Getting to Yes: Simple Leadership

January 4, 2016

It is sometimes the simplest ideas that bring about real culture change in organizations.

Three simple questions. Three simple answers. The result is a harbinger of everything important to employers. It’s very simple to create a respectful workplace if you boil it down to this: if you can get one hundred percent of your employees to answer three questions with “yes” every single day, you will have a workplace where employees are engaged, they are productive, they are self-correcting (because they are giving and getting honest feedback) and they are showing up and staying with your organization. What are these magical questions?
Does my employer value me?
• Do the people I work with and for treat me fairly and humanely?
• Does my work matter?
Of course, the converse is true. If only some of your employees say “yes,” the rest are saying “no.” Negative answers to these questions bring about behavior, attitudes and performance issues that take time, energy and emotional investment away from the organization’s mission.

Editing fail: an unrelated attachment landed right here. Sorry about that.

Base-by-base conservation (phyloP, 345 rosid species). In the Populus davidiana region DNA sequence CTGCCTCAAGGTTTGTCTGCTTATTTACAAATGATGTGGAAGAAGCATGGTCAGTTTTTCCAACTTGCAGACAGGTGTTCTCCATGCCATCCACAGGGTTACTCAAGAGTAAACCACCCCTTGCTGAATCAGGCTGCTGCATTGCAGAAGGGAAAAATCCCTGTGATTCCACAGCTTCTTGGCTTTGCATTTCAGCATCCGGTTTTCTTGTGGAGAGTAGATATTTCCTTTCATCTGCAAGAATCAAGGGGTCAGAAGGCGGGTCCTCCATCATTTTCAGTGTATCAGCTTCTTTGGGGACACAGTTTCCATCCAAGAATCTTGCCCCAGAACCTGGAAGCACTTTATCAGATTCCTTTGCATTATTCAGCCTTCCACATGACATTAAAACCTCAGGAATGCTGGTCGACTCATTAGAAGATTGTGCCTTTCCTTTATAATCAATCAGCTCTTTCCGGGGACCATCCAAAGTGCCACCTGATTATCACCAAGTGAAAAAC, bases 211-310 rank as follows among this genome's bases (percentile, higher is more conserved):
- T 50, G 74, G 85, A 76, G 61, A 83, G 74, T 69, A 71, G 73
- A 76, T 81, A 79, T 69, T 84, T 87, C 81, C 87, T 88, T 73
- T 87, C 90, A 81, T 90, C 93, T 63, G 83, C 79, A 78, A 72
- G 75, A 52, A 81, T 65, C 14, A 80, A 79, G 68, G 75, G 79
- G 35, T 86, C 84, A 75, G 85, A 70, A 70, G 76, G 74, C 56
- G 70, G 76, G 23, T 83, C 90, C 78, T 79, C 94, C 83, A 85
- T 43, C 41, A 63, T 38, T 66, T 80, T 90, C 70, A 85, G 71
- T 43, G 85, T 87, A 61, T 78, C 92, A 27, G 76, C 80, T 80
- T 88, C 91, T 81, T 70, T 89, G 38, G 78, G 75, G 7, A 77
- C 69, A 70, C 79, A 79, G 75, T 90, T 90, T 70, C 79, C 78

If it’s that easy, why is it so hard to find employees who love what they do? Because we focus on too many metrics, we make organizations unnecessarily complicated, and we don’t measure leaders on the happiness and engagement of their employees. If, instead of complex performance matrices or numerical fictions, we simply told leaders that they would be evaluated, rewarded and compensated on how many “yesses” they got to these three questions, how would they be spending their time? Teaching, coaching, praising, guiding, communicating and collaborating. Try it. Put these questions on your wall and every day ask yourself, “How can I get my people to yes?” Challenge other leaders to do the same. If the experience of one of my clients is indicative, your people will notice the difference immediately. In three months of “getting to yes,” theft was reduced, productivity improved, conflict was handled at a lower level, attendance improved and injuries were reduced. Supervisors began to post their ideas for getting their employees to “yes.” No complicated training, no lectures. Three simple questions, one big payoff.